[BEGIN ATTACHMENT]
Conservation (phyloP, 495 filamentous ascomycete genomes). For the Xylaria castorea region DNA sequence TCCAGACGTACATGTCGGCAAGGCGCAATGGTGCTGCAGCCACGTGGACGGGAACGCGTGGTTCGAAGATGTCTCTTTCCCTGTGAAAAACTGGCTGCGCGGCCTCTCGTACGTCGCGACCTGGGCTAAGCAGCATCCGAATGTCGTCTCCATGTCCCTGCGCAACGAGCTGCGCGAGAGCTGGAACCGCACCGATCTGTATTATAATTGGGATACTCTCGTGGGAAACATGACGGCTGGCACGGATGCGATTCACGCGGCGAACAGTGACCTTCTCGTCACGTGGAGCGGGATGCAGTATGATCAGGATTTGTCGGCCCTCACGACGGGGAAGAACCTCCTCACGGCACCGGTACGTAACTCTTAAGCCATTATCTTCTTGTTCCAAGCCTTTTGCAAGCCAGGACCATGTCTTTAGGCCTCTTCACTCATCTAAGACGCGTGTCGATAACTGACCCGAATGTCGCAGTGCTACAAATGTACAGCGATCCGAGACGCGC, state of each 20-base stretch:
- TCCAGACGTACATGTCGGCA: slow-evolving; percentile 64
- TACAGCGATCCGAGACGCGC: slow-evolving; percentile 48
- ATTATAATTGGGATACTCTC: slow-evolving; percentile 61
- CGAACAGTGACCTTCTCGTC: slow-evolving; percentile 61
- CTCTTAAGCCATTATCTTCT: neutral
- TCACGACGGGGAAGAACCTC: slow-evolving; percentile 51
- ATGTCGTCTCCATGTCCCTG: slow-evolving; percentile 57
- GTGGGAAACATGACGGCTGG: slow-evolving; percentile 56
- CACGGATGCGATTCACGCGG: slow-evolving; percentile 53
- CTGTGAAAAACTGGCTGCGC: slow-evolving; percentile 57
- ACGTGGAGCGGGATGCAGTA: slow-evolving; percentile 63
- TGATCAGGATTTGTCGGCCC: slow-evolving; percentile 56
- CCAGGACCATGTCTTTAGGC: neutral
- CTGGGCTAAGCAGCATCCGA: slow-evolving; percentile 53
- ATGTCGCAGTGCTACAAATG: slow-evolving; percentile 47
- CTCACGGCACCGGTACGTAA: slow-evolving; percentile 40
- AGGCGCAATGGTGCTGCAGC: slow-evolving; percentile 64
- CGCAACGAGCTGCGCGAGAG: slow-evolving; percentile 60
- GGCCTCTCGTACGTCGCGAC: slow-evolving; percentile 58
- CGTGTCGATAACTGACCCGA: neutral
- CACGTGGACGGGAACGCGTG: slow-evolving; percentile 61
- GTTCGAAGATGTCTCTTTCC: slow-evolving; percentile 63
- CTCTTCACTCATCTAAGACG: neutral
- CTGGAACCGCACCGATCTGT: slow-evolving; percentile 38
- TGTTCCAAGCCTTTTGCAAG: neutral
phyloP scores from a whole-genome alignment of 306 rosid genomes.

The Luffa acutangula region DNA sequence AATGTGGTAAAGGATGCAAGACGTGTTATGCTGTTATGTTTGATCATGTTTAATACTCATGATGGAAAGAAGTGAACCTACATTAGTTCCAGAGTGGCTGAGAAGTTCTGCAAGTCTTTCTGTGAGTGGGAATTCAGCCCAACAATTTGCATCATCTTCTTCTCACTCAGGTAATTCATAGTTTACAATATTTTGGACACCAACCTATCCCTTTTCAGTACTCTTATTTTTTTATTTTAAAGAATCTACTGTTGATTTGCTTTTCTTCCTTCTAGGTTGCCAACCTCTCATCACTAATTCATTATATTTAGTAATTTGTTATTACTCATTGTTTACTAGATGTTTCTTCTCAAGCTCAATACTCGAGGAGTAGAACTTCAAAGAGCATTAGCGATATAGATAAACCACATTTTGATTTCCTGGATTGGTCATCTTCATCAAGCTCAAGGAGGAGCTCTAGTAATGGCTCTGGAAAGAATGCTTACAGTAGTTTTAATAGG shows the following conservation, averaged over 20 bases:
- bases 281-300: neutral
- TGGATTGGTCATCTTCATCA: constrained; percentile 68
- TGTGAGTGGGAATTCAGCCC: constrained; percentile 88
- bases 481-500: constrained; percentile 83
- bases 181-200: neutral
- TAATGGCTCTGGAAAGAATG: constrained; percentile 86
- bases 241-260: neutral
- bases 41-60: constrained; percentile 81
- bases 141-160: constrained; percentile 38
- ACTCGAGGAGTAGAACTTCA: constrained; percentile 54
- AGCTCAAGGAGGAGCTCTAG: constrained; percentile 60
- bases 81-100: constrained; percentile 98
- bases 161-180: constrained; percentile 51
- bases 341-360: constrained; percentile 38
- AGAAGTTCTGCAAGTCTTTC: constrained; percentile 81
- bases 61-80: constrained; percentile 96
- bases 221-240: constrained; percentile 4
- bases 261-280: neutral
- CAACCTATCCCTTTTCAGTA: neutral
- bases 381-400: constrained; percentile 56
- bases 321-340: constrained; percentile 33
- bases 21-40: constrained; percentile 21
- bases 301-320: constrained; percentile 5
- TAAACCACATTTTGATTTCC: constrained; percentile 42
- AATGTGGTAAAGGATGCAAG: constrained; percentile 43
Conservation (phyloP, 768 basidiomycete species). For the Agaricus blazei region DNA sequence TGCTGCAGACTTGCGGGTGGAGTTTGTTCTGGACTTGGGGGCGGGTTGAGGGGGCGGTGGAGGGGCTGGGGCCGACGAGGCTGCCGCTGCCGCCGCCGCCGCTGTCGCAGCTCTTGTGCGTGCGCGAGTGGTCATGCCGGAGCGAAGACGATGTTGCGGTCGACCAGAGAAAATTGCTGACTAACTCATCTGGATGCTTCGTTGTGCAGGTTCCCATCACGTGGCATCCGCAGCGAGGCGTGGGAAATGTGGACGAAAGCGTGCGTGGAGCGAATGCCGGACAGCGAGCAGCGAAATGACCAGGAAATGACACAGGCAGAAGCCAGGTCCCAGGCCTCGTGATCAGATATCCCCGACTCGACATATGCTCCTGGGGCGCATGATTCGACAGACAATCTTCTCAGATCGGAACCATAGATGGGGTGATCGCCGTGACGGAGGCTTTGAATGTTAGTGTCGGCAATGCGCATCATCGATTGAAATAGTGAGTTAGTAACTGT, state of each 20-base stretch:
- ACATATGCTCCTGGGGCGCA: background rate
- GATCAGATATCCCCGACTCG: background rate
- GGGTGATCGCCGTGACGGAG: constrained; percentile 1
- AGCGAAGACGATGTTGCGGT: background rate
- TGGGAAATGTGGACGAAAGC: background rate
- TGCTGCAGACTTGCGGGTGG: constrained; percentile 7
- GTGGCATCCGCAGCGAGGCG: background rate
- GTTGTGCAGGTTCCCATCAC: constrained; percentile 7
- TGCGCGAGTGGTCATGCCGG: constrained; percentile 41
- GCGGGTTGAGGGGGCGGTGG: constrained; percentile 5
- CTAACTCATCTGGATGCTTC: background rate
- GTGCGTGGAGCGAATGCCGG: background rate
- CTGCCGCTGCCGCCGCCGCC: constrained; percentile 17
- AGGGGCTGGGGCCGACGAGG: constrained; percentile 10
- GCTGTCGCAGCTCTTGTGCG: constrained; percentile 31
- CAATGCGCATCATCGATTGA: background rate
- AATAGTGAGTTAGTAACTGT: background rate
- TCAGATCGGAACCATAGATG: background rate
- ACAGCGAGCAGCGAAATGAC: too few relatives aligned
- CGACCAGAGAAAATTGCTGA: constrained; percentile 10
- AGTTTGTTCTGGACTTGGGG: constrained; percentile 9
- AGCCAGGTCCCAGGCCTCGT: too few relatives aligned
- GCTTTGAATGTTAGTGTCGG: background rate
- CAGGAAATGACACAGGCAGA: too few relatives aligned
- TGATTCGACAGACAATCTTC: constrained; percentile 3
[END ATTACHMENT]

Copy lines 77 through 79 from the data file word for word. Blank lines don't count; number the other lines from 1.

- GCTTTGAATGTTAGTGTCGG: background rate
- CAGGAAATGACACAGGCAGA: too few relatives aligned
- TGATTCGACAGACAATCTTC: constrained; percentile 3